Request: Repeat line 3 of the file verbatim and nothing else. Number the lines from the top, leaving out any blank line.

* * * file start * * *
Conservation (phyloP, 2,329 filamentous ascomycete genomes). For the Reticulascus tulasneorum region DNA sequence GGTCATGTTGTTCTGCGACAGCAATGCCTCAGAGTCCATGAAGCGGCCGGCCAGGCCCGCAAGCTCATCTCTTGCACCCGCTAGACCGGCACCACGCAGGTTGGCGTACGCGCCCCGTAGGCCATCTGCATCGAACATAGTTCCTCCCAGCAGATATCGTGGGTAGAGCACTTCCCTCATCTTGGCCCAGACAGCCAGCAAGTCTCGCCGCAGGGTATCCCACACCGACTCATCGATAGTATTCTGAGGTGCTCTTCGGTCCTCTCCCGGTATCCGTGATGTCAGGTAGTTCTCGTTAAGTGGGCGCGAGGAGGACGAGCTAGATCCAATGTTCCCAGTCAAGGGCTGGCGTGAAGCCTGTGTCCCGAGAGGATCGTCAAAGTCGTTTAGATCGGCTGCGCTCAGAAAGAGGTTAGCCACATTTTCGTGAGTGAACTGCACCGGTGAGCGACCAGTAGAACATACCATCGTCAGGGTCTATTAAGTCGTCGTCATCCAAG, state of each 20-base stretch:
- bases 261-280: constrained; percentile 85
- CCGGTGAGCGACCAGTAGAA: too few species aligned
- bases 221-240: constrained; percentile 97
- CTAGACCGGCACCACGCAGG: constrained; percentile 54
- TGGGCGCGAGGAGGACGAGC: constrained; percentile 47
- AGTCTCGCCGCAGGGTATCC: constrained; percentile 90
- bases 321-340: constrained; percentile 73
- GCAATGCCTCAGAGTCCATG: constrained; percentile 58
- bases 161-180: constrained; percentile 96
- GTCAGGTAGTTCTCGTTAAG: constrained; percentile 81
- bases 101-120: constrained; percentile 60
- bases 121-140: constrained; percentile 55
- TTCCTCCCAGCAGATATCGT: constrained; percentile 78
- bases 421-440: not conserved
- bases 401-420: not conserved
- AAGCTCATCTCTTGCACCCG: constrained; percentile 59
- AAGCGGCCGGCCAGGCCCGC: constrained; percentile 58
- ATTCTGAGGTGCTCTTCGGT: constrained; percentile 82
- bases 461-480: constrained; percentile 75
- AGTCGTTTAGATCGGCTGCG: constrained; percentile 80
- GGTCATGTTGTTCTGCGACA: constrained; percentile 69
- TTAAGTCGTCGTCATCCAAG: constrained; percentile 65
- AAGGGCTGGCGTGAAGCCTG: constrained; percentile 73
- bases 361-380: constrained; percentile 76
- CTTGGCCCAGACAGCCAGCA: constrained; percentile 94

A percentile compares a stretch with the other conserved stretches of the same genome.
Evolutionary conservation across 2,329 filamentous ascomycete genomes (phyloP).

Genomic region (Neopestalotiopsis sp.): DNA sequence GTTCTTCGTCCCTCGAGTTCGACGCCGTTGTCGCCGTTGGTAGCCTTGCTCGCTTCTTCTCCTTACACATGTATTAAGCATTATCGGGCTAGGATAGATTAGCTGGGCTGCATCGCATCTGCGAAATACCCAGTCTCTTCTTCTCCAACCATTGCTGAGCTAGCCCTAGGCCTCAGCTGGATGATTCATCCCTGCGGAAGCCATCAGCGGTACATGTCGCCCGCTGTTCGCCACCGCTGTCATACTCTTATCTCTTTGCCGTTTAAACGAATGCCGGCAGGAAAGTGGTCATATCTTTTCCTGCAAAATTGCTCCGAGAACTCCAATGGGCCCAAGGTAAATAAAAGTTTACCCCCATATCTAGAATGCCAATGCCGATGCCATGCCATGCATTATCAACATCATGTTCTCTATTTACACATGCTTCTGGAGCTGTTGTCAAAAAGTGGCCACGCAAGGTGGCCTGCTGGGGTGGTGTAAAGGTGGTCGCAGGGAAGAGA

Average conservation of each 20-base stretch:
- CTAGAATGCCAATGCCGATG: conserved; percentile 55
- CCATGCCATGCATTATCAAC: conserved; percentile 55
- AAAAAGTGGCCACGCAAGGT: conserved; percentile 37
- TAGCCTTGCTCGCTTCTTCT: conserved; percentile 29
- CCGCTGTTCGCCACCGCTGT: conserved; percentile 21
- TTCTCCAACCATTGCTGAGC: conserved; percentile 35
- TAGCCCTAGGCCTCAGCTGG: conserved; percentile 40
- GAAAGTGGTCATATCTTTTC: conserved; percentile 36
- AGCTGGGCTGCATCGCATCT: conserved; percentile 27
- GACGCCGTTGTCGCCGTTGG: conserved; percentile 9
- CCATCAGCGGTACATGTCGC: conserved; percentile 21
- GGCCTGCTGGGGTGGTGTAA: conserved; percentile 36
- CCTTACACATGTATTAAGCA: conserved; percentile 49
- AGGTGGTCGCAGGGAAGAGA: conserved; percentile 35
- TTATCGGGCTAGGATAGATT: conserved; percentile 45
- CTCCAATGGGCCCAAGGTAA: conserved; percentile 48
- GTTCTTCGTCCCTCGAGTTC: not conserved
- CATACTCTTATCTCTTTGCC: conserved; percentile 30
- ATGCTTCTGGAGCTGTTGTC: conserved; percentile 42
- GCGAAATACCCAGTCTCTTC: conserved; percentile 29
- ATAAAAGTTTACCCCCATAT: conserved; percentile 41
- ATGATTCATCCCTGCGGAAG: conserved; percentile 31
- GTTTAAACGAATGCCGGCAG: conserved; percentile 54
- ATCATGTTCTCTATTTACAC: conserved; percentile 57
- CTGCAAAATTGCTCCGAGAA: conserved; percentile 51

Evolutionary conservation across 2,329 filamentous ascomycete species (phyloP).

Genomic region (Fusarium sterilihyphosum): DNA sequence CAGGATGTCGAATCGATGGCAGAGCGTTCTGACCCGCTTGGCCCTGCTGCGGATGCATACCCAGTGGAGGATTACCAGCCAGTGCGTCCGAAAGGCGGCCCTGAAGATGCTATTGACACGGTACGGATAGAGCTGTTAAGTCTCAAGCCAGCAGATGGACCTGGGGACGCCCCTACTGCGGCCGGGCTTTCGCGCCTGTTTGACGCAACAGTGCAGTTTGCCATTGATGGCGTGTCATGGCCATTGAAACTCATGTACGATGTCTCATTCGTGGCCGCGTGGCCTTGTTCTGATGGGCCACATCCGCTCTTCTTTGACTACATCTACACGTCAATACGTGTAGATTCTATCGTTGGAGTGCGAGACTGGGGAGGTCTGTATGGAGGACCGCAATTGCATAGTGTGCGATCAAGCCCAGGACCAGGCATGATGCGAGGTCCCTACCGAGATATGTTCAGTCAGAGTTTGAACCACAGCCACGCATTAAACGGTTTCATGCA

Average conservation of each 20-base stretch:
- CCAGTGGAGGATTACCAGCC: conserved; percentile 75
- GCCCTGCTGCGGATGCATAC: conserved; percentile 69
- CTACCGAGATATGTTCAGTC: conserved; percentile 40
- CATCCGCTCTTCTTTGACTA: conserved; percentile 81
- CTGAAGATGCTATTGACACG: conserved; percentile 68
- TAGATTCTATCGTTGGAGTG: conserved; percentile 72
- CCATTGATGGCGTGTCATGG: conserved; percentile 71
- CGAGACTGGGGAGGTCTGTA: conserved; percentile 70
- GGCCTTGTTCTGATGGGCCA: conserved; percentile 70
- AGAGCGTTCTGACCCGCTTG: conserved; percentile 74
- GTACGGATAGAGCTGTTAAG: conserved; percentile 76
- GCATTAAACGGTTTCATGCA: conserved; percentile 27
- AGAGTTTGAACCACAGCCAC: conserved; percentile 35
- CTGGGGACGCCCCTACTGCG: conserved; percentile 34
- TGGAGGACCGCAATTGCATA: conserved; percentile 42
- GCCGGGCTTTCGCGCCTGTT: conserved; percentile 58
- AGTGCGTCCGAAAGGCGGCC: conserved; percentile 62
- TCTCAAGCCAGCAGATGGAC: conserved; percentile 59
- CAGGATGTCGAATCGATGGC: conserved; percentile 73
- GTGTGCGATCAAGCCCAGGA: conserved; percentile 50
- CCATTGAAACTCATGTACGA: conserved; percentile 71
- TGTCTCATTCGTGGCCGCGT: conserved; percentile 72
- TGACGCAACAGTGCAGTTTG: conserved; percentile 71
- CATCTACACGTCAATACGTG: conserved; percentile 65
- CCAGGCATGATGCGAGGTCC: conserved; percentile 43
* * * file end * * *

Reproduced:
- CCGGTGAGCGACCAGTAGAA: too few species aligned